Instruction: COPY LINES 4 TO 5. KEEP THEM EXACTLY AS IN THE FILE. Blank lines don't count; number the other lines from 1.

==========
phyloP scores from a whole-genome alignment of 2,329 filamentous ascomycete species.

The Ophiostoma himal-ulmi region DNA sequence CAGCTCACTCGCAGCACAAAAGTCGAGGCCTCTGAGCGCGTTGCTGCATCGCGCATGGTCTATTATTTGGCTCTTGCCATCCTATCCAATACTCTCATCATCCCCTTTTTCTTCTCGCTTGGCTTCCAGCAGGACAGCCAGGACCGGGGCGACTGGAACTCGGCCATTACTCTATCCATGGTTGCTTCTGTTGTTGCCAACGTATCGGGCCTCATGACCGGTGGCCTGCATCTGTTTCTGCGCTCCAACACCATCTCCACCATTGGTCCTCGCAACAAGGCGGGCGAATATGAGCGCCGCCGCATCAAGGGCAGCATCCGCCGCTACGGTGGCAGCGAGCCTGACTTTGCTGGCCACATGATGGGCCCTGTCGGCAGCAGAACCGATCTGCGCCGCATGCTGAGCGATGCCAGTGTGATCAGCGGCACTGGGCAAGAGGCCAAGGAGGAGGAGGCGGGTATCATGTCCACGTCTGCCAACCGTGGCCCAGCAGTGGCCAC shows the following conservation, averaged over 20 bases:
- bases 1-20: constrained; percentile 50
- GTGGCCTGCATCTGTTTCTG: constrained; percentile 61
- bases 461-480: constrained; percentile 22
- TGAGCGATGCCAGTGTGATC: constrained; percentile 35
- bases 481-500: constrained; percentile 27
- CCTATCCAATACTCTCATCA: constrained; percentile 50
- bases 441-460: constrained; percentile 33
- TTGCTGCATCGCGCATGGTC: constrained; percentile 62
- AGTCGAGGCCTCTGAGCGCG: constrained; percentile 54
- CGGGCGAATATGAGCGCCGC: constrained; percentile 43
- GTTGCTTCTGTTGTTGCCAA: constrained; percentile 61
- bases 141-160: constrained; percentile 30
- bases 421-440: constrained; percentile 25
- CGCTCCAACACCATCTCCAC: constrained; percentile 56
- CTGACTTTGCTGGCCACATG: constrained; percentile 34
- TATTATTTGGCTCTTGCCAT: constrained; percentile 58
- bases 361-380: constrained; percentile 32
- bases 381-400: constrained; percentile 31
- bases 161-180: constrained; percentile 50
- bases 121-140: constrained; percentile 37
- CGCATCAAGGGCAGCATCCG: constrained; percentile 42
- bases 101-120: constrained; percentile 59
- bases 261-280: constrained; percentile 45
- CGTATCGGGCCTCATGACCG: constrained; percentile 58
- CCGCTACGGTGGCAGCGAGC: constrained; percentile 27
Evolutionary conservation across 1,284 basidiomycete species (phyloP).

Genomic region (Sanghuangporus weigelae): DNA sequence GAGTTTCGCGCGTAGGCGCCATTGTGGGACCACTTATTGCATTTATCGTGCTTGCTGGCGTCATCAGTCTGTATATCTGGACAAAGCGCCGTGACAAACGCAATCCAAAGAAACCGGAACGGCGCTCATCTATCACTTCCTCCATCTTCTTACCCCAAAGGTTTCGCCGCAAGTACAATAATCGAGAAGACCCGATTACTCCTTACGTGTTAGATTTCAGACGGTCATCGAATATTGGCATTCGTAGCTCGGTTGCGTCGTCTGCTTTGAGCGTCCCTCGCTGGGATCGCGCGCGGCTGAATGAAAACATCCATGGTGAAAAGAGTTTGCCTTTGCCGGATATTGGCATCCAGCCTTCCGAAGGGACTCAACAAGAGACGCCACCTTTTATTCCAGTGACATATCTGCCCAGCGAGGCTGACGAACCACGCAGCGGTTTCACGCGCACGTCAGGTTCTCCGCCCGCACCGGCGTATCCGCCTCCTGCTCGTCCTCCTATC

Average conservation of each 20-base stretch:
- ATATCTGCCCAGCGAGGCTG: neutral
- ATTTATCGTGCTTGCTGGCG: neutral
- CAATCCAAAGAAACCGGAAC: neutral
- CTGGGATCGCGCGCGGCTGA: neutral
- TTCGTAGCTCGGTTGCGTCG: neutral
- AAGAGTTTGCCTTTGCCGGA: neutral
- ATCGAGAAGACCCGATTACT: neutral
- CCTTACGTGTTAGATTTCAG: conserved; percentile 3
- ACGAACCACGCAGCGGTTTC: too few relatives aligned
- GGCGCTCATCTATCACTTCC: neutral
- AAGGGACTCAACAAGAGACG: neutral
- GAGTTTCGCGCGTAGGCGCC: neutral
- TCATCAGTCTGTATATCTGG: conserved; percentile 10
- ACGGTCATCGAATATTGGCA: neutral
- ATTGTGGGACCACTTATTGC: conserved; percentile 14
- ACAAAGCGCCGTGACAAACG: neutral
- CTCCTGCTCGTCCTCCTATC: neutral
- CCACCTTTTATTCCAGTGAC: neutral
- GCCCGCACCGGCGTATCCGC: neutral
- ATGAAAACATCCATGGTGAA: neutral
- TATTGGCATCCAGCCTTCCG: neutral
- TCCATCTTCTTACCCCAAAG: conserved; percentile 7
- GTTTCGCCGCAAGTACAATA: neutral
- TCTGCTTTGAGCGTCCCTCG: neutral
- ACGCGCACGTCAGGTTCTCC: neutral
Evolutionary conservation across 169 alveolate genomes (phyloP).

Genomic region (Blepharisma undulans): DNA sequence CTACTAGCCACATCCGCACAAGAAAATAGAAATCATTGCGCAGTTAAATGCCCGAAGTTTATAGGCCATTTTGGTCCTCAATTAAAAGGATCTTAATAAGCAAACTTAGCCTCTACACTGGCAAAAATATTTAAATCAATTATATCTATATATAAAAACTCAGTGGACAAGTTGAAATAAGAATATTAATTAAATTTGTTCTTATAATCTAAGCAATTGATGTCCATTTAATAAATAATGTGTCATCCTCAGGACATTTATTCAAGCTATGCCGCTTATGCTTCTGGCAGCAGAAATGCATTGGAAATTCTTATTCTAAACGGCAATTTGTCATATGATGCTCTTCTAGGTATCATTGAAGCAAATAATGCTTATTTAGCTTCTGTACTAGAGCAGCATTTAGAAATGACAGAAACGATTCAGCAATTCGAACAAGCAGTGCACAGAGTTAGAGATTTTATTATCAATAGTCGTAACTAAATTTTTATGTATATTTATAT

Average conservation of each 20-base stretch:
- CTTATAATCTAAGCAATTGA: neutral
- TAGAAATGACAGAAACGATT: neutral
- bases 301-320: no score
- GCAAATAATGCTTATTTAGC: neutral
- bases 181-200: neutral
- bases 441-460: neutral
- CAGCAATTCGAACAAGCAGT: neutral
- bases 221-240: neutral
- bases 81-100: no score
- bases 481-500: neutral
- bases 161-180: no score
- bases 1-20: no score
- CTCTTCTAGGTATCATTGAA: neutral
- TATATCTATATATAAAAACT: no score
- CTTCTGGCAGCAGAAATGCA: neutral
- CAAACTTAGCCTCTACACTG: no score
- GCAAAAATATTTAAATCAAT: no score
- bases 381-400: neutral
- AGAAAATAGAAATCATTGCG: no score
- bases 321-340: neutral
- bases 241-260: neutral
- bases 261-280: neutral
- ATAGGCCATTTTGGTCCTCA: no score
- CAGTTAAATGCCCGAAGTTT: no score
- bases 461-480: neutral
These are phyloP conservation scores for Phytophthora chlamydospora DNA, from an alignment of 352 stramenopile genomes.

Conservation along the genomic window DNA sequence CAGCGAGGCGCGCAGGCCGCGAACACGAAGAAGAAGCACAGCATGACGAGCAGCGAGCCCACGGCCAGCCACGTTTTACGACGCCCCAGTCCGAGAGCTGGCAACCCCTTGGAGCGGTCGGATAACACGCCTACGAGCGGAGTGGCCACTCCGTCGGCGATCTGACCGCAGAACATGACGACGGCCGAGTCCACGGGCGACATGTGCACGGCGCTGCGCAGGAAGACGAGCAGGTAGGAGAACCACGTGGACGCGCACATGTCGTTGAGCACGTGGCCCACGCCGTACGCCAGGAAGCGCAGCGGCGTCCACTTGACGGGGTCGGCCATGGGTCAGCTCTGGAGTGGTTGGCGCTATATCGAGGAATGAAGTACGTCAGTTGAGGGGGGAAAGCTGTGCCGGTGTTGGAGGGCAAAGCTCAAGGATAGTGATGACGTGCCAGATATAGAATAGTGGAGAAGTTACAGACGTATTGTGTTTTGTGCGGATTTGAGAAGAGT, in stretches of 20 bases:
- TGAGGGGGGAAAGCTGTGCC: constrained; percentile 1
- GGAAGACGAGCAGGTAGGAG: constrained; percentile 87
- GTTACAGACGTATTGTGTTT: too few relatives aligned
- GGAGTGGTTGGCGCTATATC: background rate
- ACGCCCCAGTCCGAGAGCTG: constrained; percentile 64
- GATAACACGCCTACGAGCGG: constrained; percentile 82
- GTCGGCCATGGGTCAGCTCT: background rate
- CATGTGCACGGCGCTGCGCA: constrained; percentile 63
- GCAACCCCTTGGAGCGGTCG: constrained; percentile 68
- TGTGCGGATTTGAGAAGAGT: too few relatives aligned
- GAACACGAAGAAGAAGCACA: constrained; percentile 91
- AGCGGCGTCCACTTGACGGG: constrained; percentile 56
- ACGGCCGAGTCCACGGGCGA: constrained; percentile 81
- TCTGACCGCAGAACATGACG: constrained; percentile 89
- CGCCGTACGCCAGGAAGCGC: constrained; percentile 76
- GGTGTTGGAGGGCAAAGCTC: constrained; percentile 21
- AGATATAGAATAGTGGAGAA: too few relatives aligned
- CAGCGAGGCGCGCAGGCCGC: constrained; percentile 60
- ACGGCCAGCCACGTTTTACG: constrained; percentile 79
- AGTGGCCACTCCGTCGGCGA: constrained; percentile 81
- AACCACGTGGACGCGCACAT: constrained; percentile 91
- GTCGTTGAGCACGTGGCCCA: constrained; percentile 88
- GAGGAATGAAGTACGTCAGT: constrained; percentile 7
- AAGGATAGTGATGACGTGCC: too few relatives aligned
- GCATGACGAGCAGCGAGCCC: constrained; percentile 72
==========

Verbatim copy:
- GTGGCCTGCATCTGTTTCTG: constrained; percentile 61
- bases 461-480: constrained; percentile 22